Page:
In recent weeks, the political and security situation in Bangkok has gone from bad to worse. In the aftermath of gunmen attacks on anti-government protest rallies in the capital’s busy intersections, and the country’s easternmost Trat province, Thailand’s Department of Special Investigation Chief, Tarit Pengdith warned that the country’s crisis may “escalate into civil war”, and urged “restraint and patience” on both sides of the political divide. At least twenty-three people, including children, have been killed, and around 700 have been left injured in the political unrest that plagued Thailand since late November 2013. Nonetheless, hostility between the ‘red’ and ‘yellow shirts’ continued. In a reflection of the dire circumstances, the caretaker Deputy Prime Minister and Foreign Minister, Surapong Tovichakchaikul supposedly sought the advice of UN Secretary General Ban Ki-moon in resolving in the political impasse. Until, suddenly, after seven weeks, the “shutdown”, instigated by ‘pro- establishment’ forces, came to an end.
Formula 1 boss, Bernie Ecclestone and three other parties were accused of making a ‘corrupt bargain’ with a German banker Dr Gerhard Gribkowsky. It is alleged that they paid him £27 million in bribes to undervalue BayernLB’s stake in the sport prior to its sale to current owners CVC Capital Partners eight years ago. Constantin Medien were a shareholder in the sport and claim that they lost out on a large amount of commission as a result of Ecclestone’s dealings with Gribkowsky. A seven week hearing took place in London’s High Court aimed at establishing whether the shares were undervalued as alleged.
As the Ukrainian crisis continues to unfold on 21 February 2014, the day’s deal between President Yanukovych and the opposition has seen Yanukovych and his ruling Party of Regions make far more concessions than they had previously been willing to. These include calls for a new constitution, early presidential elections to be held by December 2014 and a return to the 2004 constitution in the interim, thereby stripping Yanukovych of many of his powers. While certain concessions may be long overdue, and necessary to de-escalate the rising tensions on Kyiv’s streets, any hope that they will lead to a firm retreat from the brink of civil war, on which Ukraine now stands, are premature.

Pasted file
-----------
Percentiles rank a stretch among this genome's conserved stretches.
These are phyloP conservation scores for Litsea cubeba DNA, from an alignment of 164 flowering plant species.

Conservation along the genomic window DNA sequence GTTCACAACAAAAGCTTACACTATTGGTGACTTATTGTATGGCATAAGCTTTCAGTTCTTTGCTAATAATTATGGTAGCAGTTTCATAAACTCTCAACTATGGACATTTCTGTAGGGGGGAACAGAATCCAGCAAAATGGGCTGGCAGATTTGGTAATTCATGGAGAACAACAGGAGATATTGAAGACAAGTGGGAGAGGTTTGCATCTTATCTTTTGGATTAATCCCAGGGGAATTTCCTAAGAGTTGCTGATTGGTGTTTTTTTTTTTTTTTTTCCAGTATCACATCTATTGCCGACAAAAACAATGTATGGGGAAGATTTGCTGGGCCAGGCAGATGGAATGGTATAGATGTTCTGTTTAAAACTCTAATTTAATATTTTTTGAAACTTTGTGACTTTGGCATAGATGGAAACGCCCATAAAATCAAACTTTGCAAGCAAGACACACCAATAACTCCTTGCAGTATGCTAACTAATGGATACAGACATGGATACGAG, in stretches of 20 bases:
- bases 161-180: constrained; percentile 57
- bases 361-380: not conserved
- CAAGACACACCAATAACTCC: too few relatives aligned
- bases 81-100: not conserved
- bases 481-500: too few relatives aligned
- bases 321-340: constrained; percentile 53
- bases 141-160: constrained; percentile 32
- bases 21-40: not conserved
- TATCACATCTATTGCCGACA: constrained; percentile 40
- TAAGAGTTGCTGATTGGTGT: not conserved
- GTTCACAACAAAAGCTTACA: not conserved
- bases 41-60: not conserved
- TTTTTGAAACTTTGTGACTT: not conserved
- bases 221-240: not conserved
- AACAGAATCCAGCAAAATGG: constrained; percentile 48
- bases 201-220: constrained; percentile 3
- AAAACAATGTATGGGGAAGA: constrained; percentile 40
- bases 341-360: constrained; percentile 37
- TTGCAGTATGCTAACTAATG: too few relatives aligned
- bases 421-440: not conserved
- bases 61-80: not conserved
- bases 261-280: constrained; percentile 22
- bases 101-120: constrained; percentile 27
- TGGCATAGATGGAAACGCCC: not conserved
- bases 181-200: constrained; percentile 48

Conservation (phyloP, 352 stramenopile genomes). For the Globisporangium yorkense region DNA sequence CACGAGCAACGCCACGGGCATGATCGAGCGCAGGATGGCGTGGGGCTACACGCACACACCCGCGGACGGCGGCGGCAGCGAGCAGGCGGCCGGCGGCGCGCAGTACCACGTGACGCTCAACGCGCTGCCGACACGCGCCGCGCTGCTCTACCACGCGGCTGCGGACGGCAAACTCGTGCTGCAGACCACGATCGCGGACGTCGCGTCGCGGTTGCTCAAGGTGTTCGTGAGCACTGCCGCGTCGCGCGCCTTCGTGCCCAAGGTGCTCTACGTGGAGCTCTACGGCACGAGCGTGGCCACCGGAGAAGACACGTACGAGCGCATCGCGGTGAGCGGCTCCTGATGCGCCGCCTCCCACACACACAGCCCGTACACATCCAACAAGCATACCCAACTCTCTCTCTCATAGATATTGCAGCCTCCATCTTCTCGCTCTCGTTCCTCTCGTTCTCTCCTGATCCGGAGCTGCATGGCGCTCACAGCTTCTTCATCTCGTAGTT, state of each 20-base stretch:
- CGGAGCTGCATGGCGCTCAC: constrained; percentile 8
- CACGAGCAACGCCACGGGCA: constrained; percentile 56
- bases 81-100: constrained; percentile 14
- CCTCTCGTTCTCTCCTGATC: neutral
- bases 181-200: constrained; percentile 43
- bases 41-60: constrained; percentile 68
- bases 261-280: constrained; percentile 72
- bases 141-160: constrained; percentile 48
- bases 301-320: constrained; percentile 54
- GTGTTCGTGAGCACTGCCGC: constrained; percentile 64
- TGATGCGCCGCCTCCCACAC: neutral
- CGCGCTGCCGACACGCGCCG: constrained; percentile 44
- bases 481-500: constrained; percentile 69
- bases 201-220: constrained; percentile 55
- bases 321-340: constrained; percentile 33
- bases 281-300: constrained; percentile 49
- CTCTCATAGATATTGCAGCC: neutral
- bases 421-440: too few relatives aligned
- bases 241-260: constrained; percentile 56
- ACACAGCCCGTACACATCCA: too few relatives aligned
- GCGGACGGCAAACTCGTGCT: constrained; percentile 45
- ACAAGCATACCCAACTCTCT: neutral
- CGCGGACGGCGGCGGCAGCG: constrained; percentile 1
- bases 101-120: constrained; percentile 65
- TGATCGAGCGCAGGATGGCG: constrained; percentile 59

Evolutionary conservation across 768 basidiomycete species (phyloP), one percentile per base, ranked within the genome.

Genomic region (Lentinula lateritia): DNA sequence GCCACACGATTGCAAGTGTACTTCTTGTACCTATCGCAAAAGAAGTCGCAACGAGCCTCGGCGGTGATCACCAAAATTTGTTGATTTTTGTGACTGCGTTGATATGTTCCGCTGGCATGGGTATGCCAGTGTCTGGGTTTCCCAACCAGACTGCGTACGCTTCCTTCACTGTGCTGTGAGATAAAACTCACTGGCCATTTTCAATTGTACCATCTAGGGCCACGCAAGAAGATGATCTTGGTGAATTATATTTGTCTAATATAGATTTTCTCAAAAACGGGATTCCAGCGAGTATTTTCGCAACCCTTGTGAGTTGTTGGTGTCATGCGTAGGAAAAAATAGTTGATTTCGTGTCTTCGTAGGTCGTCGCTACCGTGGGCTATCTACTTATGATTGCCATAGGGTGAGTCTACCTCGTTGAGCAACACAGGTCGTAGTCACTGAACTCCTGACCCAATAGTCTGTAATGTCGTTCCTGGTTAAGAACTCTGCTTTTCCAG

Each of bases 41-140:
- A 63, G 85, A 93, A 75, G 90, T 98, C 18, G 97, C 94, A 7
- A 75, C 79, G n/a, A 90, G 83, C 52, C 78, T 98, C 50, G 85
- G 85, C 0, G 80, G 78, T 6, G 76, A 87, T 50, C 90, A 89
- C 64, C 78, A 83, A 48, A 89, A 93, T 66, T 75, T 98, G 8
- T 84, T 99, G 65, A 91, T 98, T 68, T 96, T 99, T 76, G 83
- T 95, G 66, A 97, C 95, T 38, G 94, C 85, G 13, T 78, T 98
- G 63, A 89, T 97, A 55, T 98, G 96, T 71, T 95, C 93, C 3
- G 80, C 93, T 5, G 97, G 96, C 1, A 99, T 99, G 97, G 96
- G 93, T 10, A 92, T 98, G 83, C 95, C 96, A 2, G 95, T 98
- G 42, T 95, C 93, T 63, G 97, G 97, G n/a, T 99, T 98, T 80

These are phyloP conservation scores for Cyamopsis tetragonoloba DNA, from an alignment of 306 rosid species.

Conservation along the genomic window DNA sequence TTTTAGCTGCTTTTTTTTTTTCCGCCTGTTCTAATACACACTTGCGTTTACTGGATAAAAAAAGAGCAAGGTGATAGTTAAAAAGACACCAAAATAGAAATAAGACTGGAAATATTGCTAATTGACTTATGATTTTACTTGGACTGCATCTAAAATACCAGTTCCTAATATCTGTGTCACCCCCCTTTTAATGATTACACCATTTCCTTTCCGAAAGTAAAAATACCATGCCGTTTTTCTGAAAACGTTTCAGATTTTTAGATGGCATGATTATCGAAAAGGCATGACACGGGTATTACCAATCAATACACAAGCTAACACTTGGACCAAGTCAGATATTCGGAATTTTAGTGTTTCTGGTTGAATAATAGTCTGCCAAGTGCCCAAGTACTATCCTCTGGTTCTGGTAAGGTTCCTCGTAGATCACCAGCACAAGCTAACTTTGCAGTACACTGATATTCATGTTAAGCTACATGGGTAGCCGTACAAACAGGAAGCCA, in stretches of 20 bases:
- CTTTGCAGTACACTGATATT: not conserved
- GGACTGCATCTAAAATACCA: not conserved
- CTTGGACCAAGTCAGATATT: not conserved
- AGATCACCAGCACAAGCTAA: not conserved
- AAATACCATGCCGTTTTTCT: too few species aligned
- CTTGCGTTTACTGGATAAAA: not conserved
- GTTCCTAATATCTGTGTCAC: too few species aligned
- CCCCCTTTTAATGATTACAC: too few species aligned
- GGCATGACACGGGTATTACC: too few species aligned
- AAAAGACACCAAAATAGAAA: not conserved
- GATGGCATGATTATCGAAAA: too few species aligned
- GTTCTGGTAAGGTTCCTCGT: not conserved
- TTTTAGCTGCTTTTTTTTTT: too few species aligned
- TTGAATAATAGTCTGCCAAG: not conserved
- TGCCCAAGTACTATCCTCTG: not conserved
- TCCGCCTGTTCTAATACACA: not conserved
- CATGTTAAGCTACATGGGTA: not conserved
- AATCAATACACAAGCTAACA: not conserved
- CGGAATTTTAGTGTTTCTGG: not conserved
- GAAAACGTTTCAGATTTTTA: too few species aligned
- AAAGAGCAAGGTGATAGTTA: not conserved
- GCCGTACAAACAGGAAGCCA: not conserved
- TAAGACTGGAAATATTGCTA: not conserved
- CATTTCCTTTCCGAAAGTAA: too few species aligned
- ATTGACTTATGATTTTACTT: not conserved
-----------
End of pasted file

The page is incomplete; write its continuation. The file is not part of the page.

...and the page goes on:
The wild, remote and beautiful Sinai region has long been known for its lawlessness, having historically served as a key focal point for smuggling routes. Today, however, it is an active war-zone, especially in the north, where hardened Islamist militants battle almost daily against the Egyptian security forces. One of the primary fighting groups in the Sinai, Ansar Bayt al Maqdis (ABM), has come into the limelight in recent months, quickly becoming recognised as the dominant extremist group in the area. This increased prominence can be attributed in part to its alleged involvement in a number of spectacular terrorist attacks, which are distinctly notable for the fact that they have occurred in the populous Nile Delta, far away from ABM’s strongholds in the mountains and deserts of the Sinai. ABM has gone from relative obscurity to becoming almost a household name, particularly amongst the international media fraternity, so it is important to assess just who this shadowy movement is, and where they have come from, seemingly so suddenly.
The Inkerman Group’s Operations Centre is providing real-time security updates and risk briefings for clients with operations, staff and assets in Ukraine.
Today’s e-mail and SMS alerts for those affected by the current turmoil include:
UKRAINE – UPDATE – PROTESTS
- Unconfirmed reports via pro-opposition sources on the ground and on social media claim security forces plan to carry out a large scale raid on Independence Square, Kyiv from 1600hrs (local time) on 19 February 2014.
UKRAINE – UPDATE – MAIDAN TURMOIL SPREADS WESTERN UKRAINE
- Protesters sympathetic with those occupying Kiev’s Independence Square, the heart of the “Euromaidan Movement” have solidified their control of regional political and security institutions throughout Western Ukraine, having seized many Oblast-level administrative offices during protests in late January 2014.